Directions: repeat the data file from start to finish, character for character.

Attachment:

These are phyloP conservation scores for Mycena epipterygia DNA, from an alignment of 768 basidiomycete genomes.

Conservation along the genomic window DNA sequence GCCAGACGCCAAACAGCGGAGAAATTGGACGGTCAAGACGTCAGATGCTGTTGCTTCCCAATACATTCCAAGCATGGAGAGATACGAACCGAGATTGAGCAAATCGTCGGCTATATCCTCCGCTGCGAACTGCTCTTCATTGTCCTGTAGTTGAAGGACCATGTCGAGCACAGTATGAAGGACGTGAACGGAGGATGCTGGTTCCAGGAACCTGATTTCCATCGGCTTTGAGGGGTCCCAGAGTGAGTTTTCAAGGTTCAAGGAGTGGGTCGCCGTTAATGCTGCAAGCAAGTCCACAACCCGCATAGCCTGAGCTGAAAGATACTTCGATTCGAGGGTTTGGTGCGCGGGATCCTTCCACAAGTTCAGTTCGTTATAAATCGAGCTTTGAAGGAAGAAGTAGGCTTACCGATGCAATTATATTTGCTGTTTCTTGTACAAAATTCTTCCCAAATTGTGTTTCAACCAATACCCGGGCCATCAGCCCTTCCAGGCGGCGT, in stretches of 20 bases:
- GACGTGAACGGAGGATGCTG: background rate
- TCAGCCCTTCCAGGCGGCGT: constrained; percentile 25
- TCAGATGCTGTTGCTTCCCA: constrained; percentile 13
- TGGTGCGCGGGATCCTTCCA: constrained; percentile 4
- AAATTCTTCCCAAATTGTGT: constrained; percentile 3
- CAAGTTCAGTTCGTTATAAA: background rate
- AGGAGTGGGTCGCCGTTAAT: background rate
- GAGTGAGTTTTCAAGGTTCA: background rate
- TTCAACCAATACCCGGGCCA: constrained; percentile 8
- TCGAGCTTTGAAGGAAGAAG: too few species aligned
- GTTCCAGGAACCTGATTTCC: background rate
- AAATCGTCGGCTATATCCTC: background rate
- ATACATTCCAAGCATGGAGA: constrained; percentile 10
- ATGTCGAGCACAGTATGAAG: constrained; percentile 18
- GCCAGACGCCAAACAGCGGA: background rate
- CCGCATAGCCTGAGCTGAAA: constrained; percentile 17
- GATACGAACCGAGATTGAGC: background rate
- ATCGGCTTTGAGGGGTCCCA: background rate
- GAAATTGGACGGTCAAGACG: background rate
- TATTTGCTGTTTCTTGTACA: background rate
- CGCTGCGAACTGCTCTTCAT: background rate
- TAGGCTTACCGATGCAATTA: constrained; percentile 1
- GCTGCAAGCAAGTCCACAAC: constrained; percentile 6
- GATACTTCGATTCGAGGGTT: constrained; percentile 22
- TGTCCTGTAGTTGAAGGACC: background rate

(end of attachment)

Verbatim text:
These are phyloP conservation scores for Mycena epipterygia DNA, from an alignment of 768 basidiomycete genomes.

Conservation along the genomic window DNA sequence GCCAGACGCCAAACAGCGGAGAAATTGGACGGTCAAGACGTCAGATGCTGTTGCTTCCCAATACATTCCAAGCATGGAGAGATACGAACCGAGATTGAGCAAATCGTCGGCTATATCCTCCGCTGCGAACTGCTCTTCATTGTCCTGTAGTTGAAGGACCATGTCGAGCACAGTATGAAGGACGTGAACGGAGGATGCTGGTTCCAGGAACCTGATTTCCATCGGCTTTGAGGGGTCCCAGAGTGAGTTTTCAAGGTTCAAGGAGTGGGTCGCCGTTAATGCTGCAAGCAAGTCCACAACCCGCATAGCCTGAGCTGAAAGATACTTCGATTCGAGGGTTTGGTGCGCGGGATCCTTCCACAAGTTCAGTTCGTTATAAATCGAGCTTTGAAGGAAGAAGTAGGCTTACCGATGCAATTATATTTGCTGTTTCTTGTACAAAATTCTTCCCAAATTGTGTTTCAACCAATACCCGGGCCATCAGCCCTTCCAGGCGGCGT, in stretches of 20 bases:
- GACGTGAACGGAGGATGCTG: background rate
- TCAGCCCTTCCAGGCGGCGT: constrained; percentile 25
- TCAGATGCTGTTGCTTCCCA: constrained; percentile 13
- TGGTGCGCGGGATCCTTCCA: constrained; percentile 4
- AAATTCTTCCCAAATTGTGT: constrained; percentile 3
- CAAGTTCAGTTCGTTATAAA: background rate
- AGGAGTGGGTCGCCGTTAAT: background rate
- GAGTGAGTTTTCAAGGTTCA: background rate
- TTCAACCAATACCCGGGCCA: constrained; percentile 8
- TCGAGCTTTGAAGGAAGAAG: too few species aligned
- GTTCCAGGAACCTGATTTCC: background rate
- AAATCGTCGGCTATATCCTC: background rate
- ATACATTCCAAGCATGGAGA: constrained; percentile 10
- ATGTCGAGCACAGTATGAAG: constrained; percentile 18
- GCCAGACGCCAAACAGCGGA: background rate
- CCGCATAGCCTGAGCTGAAA: constrained; percentile 17
- GATACGAACCGAGATTGAGC: background rate
- ATCGGCTTTGAGGGGTCCCA: background rate
- GAAATTGGACGGTCAAGACG: background rate
- TATTTGCTGTTTCTTGTACA: background rate
- CGCTGCGAACTGCTCTTCAT: background rate
- TAGGCTTACCGATGCAATTA: constrained; percentile 1
- GCTGCAAGCAAGTCCACAAC: constrained; percentile 6
- GATACTTCGATTCGAGGGTT: constrained; percentile 22
- TGTCCTGTAGTTGAAGGACC: background rate